There was one man that I remember who did not make it out of boot camp. The reason was that he walked and screamed in his sleep. One time when he was still there, I woke up to his screaming and there he was standing, ready to plunge a bare bayonet into my chest. I was not the only one who came close to being stabbed by him.
There was never a time in boot camp when I was sorry that I had joined the Marines. I wanted to be in an organization that was reputed to be the best. Pride, I guess. Even today that pride is still there. The hardest thing about boot camp for me was learning to do things right-handed. I got in most of my trouble with PFC Wegner because I was, and still am, left-handed. I had the hardest time seeing the targets when it came to firing live rounds. I finally talked my instructors into letting me fire left-handed and I fired for record that way.
When boot camp was completed, there was no ceremony--just in a very large formation, waiting to board the semi-trailer buses to go to Camp Elliott for advanced infantry training. We did not get leave until we came back to the States after the war. I left boot camp feeling like I was a Marine. Even our DIs treated us differently, making us feel like we had accomplished something. I felt confident in myself.
After boot camp we went to Camp Elliott where we had advanced infantry training for a period of eight weeks before going to Hawaii. In Hawaii we went to our respective organizations. If a person didn't qualify on the rifle range, the DIs got a little upset, but they were shipped out along with the rest of us anyway. I'm sure it did happen in my platoon.
The trip to Camp Elliott was very uneventful. I can't remember anything about it except that we moved from one camp to another about twenty miles away. At Camp Elliott we learned how to fight in many different ways, including judo, knife fighting, and bayonet training. We did some weapons firing and we also learned how to crawl under live fire that was shot over our heads. The one thing that became apparent was that everything was being taught by repetition. We had to go through the problem until we could do it instinctively. I cannot remember the names of the instructors. All I can remember is that they were all combat veterans.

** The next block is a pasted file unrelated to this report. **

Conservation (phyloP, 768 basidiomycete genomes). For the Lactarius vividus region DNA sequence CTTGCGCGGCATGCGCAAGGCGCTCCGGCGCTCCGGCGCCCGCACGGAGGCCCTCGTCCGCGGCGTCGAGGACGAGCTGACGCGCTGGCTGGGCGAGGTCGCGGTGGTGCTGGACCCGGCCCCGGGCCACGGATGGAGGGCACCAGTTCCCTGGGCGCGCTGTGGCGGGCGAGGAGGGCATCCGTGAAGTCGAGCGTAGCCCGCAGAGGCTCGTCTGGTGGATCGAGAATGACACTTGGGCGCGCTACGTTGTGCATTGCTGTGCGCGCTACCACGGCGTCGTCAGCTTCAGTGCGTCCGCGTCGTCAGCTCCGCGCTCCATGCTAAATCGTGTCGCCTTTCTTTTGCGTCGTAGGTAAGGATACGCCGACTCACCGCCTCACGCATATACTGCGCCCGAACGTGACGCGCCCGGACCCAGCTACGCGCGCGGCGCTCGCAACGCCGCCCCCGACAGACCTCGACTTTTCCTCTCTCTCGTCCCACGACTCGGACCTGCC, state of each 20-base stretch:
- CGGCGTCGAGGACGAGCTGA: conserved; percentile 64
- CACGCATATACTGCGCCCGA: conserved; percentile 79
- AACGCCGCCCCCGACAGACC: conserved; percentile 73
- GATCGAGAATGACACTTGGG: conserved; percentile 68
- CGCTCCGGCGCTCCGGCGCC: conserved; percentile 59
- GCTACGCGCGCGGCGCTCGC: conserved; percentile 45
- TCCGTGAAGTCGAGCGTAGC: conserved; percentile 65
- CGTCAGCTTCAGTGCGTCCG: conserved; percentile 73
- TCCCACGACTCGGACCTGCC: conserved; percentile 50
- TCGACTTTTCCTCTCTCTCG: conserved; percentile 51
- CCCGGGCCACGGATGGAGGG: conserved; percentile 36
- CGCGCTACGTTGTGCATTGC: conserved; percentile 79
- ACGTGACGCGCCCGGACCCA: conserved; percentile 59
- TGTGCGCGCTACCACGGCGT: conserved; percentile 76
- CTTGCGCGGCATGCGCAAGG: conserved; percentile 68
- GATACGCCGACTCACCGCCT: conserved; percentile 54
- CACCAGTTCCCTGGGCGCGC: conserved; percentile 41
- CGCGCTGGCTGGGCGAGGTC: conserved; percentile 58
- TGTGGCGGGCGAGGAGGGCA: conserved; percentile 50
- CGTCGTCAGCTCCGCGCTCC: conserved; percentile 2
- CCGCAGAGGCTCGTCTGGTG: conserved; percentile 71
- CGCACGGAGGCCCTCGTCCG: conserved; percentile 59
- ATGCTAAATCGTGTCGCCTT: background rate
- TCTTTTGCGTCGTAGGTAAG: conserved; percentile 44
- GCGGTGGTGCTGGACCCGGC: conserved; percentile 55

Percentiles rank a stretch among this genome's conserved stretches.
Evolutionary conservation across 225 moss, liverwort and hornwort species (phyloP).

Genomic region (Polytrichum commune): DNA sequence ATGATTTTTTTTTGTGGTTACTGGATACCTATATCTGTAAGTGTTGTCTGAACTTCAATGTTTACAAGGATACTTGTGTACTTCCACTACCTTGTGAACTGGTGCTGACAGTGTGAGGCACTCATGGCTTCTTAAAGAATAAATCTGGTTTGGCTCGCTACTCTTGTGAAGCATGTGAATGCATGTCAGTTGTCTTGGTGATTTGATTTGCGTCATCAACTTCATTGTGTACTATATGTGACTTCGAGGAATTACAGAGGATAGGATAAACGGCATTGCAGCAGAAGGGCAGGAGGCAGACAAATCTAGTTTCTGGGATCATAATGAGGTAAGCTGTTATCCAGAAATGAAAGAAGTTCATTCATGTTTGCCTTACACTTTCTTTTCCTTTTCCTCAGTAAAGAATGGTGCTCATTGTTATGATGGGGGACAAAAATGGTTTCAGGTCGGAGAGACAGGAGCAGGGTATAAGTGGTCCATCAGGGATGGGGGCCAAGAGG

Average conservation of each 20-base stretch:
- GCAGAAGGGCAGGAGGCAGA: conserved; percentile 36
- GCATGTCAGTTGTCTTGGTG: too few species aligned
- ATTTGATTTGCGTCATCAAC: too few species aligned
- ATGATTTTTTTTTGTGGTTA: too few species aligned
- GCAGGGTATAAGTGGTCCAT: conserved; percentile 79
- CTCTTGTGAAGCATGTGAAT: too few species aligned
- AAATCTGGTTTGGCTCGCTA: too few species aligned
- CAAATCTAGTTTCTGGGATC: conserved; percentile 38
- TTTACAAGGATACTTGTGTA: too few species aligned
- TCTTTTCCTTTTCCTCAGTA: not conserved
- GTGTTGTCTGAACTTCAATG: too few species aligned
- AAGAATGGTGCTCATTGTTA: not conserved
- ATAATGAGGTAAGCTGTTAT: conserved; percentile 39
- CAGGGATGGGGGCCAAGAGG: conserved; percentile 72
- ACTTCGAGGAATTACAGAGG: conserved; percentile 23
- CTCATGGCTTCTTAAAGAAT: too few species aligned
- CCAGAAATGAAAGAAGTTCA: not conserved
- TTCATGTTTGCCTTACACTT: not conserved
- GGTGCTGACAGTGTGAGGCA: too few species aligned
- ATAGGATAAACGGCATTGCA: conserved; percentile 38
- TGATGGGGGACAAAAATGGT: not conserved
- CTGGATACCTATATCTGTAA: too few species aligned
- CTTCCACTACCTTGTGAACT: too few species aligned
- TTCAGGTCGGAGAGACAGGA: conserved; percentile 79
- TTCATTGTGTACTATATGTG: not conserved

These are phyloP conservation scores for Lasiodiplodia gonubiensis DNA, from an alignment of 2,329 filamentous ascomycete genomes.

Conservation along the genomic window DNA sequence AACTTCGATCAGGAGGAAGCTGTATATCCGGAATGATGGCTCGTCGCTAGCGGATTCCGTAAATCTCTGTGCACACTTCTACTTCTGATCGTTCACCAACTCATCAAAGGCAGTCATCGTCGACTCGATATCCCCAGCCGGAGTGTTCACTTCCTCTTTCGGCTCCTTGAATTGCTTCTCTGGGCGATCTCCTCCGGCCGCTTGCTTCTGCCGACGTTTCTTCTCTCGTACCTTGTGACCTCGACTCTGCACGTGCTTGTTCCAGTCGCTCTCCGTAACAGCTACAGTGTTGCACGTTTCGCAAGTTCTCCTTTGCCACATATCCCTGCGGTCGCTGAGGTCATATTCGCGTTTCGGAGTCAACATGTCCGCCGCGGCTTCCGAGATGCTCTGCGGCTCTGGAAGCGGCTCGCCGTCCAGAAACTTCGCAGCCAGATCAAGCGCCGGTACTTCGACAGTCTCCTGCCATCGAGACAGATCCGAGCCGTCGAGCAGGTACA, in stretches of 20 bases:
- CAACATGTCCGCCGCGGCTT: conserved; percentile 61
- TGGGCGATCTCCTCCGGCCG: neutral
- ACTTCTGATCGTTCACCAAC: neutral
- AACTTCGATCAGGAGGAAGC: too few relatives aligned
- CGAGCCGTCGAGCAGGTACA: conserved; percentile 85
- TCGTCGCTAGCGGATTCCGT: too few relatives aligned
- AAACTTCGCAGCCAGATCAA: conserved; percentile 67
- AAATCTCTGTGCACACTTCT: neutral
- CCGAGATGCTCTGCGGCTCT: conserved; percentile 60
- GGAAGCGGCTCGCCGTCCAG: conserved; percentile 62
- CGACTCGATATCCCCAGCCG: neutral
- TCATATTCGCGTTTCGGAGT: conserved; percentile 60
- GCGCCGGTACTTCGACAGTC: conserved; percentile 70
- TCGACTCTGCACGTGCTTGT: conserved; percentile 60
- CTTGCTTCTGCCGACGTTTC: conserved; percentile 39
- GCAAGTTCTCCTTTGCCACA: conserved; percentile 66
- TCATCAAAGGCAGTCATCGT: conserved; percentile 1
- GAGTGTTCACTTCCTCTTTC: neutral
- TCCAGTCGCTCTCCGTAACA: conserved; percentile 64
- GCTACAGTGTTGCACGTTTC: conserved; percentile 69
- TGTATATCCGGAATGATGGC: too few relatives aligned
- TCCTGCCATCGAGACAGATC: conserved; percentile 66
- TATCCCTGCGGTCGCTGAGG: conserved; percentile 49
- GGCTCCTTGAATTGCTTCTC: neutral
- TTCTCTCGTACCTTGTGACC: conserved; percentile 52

The biggest challenge for me in advanced training was crawling under live fire. It was not very far above our heads (about six inches) and we could see that it was live by the tracers passing over our heads. If we didn't keep our heads down, we could get hit very easily. I know that this sounds like a smart remark, but if we lived, we passed the test. The biggest challenge was to do everything right, especially the live firing part of the training.
While in boot camp we had not been allowed to ask questions. In advanced infantry training, we were allowed to ask questions and make offbeat remarks. At times when we were not in the field all week, we could go out on liberty. We usually went to San Diego, which was only 20 miles away. On weekends we went to Los Angeles. All of our training was done on base in the field away from the barracks. The camps in the area were enormous in size, often covering several hundred thousand acres of land. There was no cold weather training at this time because all of the fighting was done in the Central Pacific. This was all tropical area.
At Camp Elliott I had the experience of having two rattlesnakes crawl in my bedding when we were out on maneuvers. That particular night I had crawled into my blankets and while I was sleeping two snakes crawled in to keep warm. I awoke the next morning and felt them squirming around. I called my friend Don Burrows over and told him what had happened. He got his bayonet and his K-Bar knife and began to take my blankets apart very carefully. Since one of the snakes had crawled up my pant leg, Don sliced it open and cut off the snake's head. The other snake was curled up at my feet, so Don and the Gunnery Sergeant who had come over to see what was wrong took the blankets apart and cut off the head of that snake, too.